O’BRIEN: An interesting question here for our case discussion. So, for example, how many of you refer patients to a cardiologist to manage hypertension or atrial fibrillation? And do any of you have access to a cardio-oncologist, which is a field that has sprung up in the last 10 to 15 years?
GOLDBERG: We don’t have any cardio-oncologists. I would probably refer for atrial fibrillation, but not hypertension.
HARRIS: We have them at the University of Washington, locally. They’ve been mostly helpful in patients who have amyloidosis of the heart with multiple myeloma or other issues like that. But [we do not have them] locally in the county where we are.
O’BRIEN: Would you refer to a cardiologist for atrial fibrillation?
YAN: I manage all my patients myself if it’s straightforward, not hard. I’m still up-to-date with my medicine board. But if it’s complicated, I would. I would now, just because they have atrial fibrillation, so I automatically send them to cardiology. I think it depends.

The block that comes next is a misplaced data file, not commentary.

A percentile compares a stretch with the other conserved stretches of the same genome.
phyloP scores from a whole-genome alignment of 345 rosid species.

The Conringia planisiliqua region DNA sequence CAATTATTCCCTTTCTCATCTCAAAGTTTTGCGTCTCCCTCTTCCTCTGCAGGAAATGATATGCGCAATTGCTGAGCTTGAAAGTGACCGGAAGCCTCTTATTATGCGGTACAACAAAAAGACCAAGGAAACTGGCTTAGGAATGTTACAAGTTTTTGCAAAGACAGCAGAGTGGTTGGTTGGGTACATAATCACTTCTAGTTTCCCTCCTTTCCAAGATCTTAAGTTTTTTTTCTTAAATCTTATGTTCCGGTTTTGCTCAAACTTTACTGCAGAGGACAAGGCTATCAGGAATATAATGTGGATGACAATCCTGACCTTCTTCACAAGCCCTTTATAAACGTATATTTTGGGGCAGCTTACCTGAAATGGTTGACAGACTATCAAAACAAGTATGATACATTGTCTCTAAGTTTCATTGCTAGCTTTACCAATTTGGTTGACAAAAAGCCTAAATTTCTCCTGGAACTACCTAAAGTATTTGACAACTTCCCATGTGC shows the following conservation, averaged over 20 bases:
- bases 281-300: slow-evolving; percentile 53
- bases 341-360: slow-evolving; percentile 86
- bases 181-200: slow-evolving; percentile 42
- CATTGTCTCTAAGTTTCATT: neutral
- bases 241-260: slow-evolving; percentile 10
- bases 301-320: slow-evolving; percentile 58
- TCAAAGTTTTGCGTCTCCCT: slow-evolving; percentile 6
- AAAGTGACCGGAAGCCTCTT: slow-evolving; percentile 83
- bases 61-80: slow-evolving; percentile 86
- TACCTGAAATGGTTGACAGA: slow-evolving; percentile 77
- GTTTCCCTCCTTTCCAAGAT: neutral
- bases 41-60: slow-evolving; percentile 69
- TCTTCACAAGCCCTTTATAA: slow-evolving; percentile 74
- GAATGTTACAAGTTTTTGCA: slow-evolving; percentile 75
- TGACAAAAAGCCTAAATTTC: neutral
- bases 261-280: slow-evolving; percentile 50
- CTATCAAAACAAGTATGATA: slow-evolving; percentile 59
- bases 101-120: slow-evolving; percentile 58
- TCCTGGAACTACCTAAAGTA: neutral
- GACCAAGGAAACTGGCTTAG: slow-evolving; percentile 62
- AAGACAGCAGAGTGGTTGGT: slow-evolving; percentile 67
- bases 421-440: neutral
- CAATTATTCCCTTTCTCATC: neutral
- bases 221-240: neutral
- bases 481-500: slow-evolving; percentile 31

SHENOI: I usually don’t do a consult, but I give them a call and just discuss it with them. But I do not get a consult just for that purpose.
O’BRIEN: How do you counsel your patients receiving a BTK inhibitor, in particular with respect to adherence, potential toxicities, drug-drug interactions? With the PPI [proton-pump inhibitor] and gastric [acid]–reducing agents, do you see as much use of the PPIs as I seem to? And do you routinely ask [patients] about that?
THAPALIYA: We have a patient education program before we start the patient on BTK inhibitors. So a physician assistant or a pharmacist would meet them in person or on a video chat and go over this before they started the treatment. We do office visits, so we make sure they’re compliant and monitor for any toxicities.